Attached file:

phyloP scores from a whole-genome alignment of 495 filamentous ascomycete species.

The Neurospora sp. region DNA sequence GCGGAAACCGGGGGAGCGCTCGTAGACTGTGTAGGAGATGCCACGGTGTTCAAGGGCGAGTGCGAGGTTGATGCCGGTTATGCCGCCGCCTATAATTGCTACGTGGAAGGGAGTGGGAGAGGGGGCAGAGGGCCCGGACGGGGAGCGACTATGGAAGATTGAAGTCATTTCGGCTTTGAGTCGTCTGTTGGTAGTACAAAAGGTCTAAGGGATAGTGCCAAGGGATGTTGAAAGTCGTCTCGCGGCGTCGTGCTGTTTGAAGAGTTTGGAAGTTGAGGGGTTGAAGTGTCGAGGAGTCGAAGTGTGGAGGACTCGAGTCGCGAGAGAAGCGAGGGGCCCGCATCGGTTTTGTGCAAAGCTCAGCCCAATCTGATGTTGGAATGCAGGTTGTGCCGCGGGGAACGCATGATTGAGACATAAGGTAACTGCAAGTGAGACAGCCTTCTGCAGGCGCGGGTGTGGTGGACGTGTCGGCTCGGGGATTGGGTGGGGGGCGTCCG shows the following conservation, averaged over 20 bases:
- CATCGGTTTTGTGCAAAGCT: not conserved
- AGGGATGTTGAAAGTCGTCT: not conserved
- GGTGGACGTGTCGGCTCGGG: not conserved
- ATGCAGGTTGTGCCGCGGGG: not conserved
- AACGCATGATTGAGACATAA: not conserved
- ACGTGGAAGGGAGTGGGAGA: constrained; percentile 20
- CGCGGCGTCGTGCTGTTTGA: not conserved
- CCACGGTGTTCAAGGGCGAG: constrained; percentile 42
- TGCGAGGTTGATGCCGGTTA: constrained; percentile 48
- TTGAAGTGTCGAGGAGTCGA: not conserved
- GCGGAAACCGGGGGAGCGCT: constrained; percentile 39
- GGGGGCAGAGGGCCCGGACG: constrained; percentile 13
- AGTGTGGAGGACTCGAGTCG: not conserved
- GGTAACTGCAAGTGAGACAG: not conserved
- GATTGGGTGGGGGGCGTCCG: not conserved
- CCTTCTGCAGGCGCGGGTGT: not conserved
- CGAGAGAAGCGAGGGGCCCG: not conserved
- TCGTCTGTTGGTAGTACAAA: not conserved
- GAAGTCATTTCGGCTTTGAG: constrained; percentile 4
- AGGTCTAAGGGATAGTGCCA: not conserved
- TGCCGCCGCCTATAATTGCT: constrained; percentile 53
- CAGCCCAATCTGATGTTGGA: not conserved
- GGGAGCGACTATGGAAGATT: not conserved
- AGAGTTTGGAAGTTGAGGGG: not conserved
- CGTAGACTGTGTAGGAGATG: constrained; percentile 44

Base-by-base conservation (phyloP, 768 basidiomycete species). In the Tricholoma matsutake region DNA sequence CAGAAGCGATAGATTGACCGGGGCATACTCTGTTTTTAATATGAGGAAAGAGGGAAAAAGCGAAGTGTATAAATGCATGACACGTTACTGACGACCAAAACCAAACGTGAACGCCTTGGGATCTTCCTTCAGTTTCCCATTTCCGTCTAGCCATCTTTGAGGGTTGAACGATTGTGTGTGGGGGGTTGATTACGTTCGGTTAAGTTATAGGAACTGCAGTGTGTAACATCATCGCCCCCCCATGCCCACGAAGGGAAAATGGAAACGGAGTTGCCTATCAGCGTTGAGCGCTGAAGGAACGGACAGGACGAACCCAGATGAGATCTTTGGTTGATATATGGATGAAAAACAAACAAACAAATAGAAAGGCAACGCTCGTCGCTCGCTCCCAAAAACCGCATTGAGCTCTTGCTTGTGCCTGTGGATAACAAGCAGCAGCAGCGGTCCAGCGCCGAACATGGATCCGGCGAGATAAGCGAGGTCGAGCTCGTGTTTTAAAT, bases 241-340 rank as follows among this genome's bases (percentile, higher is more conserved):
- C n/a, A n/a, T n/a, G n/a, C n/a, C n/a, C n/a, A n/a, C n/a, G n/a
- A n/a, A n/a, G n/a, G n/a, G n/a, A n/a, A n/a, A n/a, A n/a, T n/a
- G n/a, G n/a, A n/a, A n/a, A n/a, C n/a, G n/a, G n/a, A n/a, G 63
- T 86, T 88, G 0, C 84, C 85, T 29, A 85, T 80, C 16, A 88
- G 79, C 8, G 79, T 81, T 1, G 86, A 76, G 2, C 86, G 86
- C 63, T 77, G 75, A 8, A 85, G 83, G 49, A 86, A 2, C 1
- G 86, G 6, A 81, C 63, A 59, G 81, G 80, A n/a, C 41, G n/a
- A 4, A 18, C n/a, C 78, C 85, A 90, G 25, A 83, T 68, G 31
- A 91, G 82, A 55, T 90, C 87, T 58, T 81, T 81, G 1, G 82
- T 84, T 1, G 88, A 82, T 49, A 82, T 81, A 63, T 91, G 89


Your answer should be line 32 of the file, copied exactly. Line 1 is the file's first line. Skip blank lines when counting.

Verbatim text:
- T 86, T 88, G 0, C 84, C 85, T 29, A 85, T 80, C 16, A 88